29. Ruhl, P.J., Delancey, C.D., and J.B. Dunning Jr. 2018. Roost preference, postfledging habitat use, and breeding phenology of adult female Worm-eating Warblers (Helmitheros vermivorum) on the breeding grounds. The Wilson Journal of Ornithology., 130(2): 397-409.
  30. Delancey, C., MacDonald, G., & Islam, K. 2018. American Redstarts ( Setophaga ruticilla ) usurp Cerulean Warbler ( Setophaga cerulea ) nest in Southern Indiana. The Wilson Journal of Ornithology., 130(2), 554-558.
  31. Ruhl, P., Kellner, K., Pierce, J., Riegel, J., Swihart, R., Saunders, M., & Dunning, Jr, J. 2018. Characterization of Worm-eating Warbler (Helmitheros vermivorum) breeding habitat at the landscape level and nest scale. Avian Conservation and Ecology, 13(1):11.
  32. Bergeson, S.M., O’Keefe, J.M., and Haulton, G.S. 2018. Managed forests provide roosting opportunities for Indiana bats in south-central Indiana. Forest Ecology and Management, 427:305-316.
  33. Divoll, T.J., Brown, V.A., Kinne, J., McCracken, G.F., and J.M. O’Keefe. 2018. Disparities in second-generation DNA metabarcoding results exposed with accessible and repeatable workflows. Molecular Ecology Resources, 18(3):590-601. https://doi.org/10.1111/1755-0998.12770
  34. Hale, V., B. MacGowan, L. Corriveau, D. Huse, A.F. Currylow, and S. Thompson. 2017. Radio transmitter implantation and movement in the wild Timber Rattlesnake (Crotalus horridus). Journal of Wildlife Diseases, https://doi.org/10.7589/2016-08-186
  35. Kellner, K.F. and R.K. Swihart. 2017. Herbivory on planted oak seedlings across a habitat edge created by timber harvest. Plant Ecology, 218:213-223.
  36. Kellner, K.F. and R.K. Swihart. 2017. Simulation of oak early life history and interactions with disturbance via an individual-based model, SOEL. PLoS ONE 12(6): e0179643. https://doi.org/10.1371/journal.pone.0179643
  37. MacGowan, B.J., A.F.T.Currylow and J.E.MacNeil. 2017. Short-term responses of Timber Rattlesnakes (Crotalus horridus) to even-aged timber harvests in Indiana. Forest Ecology and Management, 376: 30-36.
  38. Murray, B.D., J.D. Holand, K.S. Summerville, J.B. Dunning, M.R. Saunders, and M.A. Jenkins. 2017. Functional Diversity response to hardwood forest management varies across taxa and spatial scales. Ecological Applications 1002/eap.1532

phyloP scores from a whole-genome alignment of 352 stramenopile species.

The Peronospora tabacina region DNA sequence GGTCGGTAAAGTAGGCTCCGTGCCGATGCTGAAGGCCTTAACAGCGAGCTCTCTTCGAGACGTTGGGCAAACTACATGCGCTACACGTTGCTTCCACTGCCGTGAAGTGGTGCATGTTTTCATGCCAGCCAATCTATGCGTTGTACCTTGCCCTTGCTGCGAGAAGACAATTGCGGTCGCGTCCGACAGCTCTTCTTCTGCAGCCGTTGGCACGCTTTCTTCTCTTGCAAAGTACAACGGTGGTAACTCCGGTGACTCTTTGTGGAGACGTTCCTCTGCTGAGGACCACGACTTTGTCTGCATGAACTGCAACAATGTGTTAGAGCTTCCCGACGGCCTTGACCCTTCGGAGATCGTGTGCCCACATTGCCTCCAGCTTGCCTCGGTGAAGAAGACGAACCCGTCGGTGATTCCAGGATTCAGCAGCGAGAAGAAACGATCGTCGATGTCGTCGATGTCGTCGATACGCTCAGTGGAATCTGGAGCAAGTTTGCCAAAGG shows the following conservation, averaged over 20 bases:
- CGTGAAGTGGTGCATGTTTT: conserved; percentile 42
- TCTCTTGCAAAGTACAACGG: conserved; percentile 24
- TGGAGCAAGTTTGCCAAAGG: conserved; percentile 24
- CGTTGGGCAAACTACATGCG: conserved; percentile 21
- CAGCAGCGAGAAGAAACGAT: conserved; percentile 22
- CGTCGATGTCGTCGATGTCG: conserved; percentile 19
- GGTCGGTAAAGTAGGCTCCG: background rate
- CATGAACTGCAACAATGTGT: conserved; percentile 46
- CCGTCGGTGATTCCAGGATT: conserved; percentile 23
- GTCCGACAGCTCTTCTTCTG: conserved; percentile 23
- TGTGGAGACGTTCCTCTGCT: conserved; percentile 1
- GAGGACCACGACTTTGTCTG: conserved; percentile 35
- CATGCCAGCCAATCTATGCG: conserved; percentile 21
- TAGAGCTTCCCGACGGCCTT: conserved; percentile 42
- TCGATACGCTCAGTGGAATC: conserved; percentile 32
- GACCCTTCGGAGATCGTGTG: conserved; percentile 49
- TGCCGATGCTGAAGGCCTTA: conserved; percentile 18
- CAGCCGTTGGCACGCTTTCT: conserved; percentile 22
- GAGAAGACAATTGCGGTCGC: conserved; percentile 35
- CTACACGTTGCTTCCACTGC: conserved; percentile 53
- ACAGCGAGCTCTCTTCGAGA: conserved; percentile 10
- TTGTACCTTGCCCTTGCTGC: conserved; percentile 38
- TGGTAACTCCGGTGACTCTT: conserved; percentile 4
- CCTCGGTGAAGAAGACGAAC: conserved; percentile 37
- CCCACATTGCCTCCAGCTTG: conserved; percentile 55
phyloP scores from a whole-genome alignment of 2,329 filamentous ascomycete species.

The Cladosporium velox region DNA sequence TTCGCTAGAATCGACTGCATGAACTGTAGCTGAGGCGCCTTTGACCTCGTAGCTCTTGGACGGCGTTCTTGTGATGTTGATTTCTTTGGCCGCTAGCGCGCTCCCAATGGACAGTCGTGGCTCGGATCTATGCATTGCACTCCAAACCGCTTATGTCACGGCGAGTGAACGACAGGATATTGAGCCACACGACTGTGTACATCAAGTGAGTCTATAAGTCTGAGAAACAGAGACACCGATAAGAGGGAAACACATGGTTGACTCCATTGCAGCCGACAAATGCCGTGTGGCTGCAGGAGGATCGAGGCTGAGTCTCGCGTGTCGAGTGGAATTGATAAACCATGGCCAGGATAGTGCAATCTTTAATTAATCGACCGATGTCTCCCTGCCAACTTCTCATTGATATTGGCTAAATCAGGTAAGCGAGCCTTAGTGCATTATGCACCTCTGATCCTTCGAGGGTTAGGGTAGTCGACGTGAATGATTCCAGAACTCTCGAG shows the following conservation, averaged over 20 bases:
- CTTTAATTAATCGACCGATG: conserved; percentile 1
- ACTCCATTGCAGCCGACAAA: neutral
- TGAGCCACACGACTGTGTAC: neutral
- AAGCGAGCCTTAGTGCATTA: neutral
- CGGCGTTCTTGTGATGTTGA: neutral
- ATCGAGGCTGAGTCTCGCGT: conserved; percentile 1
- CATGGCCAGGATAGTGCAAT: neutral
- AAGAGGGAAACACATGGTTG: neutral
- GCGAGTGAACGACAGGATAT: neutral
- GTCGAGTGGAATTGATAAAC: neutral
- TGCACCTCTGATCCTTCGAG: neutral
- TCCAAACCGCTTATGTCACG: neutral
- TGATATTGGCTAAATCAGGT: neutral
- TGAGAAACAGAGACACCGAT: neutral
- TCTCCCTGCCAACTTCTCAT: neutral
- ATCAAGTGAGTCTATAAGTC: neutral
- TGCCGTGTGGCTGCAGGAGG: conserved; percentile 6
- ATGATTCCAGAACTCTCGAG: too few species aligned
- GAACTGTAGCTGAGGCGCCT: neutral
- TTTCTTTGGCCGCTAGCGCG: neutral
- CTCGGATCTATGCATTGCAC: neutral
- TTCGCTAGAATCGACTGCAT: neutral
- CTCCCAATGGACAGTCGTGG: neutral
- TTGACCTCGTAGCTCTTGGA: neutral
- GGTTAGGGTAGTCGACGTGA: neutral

39. Nemes, C.E. and K. Islam. 2017. Breeding Season Microhabitat use by Cerulean Warbler (Setophaga cerulea) in an experimentally-managed forest. Forest Ecology and Management http://dx.doi.org/10.1016/j.foreco.2016.11.008
  40. Olson, M.G. and M.R. Saunders. 2017. Long-term research on managed hardwood forests in eastern North America. Forest Ecology and Management, 387: 1-2.
  41. Summerville, K.S. and R.J. Marquis. 2017. Comparing the responses of larval and adult lepidopteran communities to timber harvest using long-term, landscape-scale studies in oak-hickory forests. Forest Ecology and Management http://dx.doi.org/10.1016/j.foreco.2016.08.050
  42. Auer, S.A., K. Islam, J.R. Wagner, K.S. Summerville, and K.W. Barnes. 2016. The diet of Cerulean Warbler (Setophaga cerulea) nestlings and adult nest provisioning behaviors in S. Indiana. The Wilson Journal of Ornithology, 128(3):573-583.
  43. Barnes, K.W., K.Islam and S.A.Auer. 2016. Integrating LIDAR-derived canopy structure into cerulean warbler habitat models. Journal of Wildlife Management, 80(1): 101-116.
  44. Kellner, K.F. and R.K.Swihart. 2016. Timber harvest and drought interact to impact oak seedling growth and survival in the Central Hardwood Forest. Ecosphere 7(10): e01473
  45. Kellner, K.F., N.I.Lichti and R.K.Swihart. 2016. Midstory removal reduces effectiveness of oak (Quercus) acorn dispersal by small mammals in the Central Hardwood Forest region. Forest Ecology and Management, 375:182-190.